For Spectral Keepers, Sandra Mujinga illuminates the exhibition space with intense green lighting, immersing the viewer into an environment that feels part-nightclub, part-dimension travel dystopia. Inspired by the world-building practices found within video games, science-fiction novels and Afrofuturism, the artist invites us into an ethereal and viridescent world.
The spectre in the title Spectral Keepers alludes to the state of existing in different conditions at once whilst also drawing connections to (in)visibility, a consistent theme throughout Mujinga’s practice. Departing from ‘green screen’ technology, Mujinga employs this specific shade of green as a proxy for blackness. The colour functions by being both hyper-visible and not at all visible at the same time; it is the most intense a colour can get, yet being so removed from any other colour – in particular, skin tones – it is also the opposite of colour, an absorbent. It is also camouflage: being immersed in this colour, one doesn’t disappear entirely, but becomes something more like an abstraction; shadows remain and movements continue to disturb and disrupt the image plane. One stops seeing green entirely because the world itself is green, we assimilate with this augmented reality. We stand in a green world, we look through the windows of the gallery space out into a green world too. Even when we leave the space, everything still looks different.
Evoking the idea of a bodyguard or a sentinel, something or someone standing watch, the Keepers take the shape of four tall hooded figures. Looming in the space, their outer shell is structured in layers of green tulle fabric. This material has a special quality for Mujinga: it is protective yet breathable, transparent yet visible, empty yet voluminous. As the audience navigates around these sculptures, the different layers and formations of the tulle fabric seem to shapeshift and they appear almost as ghostly apparitions.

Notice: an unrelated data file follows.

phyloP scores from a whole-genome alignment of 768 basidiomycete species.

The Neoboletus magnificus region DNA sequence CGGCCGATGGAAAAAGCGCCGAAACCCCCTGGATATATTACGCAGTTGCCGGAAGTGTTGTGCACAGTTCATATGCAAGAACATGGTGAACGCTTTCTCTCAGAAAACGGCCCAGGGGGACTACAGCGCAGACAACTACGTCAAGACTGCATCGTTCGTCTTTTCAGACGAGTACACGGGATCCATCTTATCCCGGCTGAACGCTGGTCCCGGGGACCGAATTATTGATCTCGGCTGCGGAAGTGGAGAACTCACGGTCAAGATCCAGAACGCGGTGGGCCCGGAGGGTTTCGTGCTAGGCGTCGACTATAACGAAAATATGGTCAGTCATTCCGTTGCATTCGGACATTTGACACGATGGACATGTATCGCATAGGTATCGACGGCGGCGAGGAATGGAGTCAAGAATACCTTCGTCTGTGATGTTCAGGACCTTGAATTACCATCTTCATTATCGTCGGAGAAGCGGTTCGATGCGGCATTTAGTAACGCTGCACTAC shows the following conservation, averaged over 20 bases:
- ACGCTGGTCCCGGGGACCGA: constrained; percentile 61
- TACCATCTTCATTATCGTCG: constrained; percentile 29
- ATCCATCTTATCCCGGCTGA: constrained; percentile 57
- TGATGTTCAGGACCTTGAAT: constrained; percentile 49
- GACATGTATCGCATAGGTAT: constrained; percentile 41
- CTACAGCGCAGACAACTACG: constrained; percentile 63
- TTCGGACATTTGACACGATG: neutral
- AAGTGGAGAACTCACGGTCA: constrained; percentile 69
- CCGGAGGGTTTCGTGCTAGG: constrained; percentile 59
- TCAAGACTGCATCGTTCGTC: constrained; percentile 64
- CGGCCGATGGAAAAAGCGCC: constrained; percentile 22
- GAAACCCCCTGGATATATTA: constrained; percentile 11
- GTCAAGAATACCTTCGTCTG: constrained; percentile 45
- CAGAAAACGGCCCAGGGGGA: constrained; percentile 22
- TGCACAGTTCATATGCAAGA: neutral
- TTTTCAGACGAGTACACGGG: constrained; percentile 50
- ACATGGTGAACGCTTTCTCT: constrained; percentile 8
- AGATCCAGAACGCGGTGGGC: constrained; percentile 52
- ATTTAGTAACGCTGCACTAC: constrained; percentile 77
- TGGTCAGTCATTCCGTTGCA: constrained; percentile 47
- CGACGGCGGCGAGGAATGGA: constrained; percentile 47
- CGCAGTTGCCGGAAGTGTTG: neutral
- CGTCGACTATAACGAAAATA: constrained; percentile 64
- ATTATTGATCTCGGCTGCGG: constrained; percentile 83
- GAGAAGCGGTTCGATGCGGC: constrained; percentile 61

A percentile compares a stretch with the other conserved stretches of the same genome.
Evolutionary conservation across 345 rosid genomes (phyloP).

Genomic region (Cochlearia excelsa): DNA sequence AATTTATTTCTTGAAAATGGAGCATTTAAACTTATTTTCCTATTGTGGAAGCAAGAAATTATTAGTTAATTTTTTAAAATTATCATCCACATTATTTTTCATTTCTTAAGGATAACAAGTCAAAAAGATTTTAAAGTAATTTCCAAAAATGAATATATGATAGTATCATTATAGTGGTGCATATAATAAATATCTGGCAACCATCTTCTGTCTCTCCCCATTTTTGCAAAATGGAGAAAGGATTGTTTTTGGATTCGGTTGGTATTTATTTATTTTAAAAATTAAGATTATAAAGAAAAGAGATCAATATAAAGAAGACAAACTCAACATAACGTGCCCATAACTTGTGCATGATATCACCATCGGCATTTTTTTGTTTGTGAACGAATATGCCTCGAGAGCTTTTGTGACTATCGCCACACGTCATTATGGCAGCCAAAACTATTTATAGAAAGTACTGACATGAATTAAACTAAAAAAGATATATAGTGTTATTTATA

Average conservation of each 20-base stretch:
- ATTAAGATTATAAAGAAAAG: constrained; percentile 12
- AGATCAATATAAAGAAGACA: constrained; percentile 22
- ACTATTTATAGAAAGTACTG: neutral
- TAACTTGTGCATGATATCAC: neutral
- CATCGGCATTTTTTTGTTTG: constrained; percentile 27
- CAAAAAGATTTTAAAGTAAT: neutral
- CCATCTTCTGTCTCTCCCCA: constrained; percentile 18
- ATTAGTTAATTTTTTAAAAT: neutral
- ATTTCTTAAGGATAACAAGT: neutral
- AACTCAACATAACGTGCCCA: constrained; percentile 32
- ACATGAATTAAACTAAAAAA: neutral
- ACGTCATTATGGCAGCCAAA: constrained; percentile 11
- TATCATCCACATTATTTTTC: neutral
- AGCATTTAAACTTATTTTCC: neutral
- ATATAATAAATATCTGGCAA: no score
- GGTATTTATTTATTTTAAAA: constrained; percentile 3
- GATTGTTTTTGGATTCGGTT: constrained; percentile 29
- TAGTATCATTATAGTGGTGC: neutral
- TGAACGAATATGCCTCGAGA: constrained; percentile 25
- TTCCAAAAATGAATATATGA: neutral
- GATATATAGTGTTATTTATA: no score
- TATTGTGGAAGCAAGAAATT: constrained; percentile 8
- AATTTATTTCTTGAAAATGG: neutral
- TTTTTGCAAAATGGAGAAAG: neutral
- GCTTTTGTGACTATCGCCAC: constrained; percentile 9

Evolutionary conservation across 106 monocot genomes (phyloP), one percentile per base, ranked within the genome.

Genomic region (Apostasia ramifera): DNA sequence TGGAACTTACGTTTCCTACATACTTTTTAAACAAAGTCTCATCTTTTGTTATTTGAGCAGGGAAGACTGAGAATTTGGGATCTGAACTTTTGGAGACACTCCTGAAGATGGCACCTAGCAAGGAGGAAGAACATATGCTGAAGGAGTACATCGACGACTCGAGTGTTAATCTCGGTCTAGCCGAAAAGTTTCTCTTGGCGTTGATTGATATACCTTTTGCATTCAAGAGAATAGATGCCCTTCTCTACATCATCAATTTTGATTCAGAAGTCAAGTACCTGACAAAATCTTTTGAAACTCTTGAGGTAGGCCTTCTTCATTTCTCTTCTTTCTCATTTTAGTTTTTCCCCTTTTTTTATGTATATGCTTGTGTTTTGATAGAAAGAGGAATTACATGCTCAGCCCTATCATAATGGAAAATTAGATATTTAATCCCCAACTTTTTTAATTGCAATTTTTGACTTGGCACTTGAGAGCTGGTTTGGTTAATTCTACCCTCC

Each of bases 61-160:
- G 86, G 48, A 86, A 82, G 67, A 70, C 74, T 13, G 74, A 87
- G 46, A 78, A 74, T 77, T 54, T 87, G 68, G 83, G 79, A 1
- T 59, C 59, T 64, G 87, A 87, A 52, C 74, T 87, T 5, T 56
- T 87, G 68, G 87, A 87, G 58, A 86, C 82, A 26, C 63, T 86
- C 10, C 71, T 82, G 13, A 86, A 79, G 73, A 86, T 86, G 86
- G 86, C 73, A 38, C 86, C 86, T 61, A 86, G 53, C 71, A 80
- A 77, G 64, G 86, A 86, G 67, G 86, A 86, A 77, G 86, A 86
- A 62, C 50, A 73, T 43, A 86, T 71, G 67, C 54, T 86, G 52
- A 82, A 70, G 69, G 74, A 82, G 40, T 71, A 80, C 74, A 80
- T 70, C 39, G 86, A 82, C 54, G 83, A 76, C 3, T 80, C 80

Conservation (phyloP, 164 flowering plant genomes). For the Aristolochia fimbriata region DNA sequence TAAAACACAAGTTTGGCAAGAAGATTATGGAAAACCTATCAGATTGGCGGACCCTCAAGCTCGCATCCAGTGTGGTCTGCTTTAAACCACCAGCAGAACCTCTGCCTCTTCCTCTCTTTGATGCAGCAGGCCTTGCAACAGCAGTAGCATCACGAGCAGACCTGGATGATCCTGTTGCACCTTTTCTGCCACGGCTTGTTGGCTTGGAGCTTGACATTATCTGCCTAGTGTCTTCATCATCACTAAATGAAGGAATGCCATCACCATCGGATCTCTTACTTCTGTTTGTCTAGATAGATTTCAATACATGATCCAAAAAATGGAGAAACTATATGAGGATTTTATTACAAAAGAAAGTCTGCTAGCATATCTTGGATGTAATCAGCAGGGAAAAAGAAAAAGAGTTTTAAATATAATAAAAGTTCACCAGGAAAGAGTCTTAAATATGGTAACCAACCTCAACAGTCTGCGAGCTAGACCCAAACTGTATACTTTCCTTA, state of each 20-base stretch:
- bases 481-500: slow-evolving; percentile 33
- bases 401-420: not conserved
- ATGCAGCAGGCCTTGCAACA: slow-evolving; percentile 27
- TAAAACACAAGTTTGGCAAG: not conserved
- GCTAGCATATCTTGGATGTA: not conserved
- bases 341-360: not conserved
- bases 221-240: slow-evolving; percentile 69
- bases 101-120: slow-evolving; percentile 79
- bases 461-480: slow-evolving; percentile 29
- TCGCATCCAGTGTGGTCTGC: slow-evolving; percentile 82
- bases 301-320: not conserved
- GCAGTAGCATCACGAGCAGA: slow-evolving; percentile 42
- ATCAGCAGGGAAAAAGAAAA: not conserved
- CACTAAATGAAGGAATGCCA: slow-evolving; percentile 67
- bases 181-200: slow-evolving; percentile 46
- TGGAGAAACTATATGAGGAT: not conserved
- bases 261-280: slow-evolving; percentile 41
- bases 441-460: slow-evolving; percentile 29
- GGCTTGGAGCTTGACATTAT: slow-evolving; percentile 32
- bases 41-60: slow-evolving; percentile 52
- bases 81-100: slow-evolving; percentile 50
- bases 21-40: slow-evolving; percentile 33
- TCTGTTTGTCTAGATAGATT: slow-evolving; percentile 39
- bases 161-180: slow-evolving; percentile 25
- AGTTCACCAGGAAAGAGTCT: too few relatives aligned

Evolving from the figures designed by Mujinga in previous incarnations, such as Seasonal Pulses, this family of sculptures will be a new addition to the ongoing development of her world-building practice. Huddled together within the gallery space, the sculptures adopt an animal strategy of safety in numbers and possess protective qualities; imagined by the artist as self-sufficient guardians, defenders and cultivators.
Perhaps used for harvesting or capturing, each figure has its own basket close at hand. The artist feels that a kind of co-dependent relationship forms between a tool and its user, that each one’s needs shapes the other’s, and they evolve together. The basket itself is informed by the shape of cephalopods i.e. squid, octopus and cuttlefish. These creatures are a significant inspiration for Mujinga, since they use their skin as their main form of protection, at once a barrier, they can also change colour and transparency. Furthermore, Cephalopods are adaptable to their environments, existing in both the dark and light, the warm or cold. Mujinga maintains a non-anthropocentric focus in her work. For the artist, it is no longer a choice, for our collective survival as humans, we must decentralise and deprioritise our needs and understand ourselves as equals to the animals and the aliens.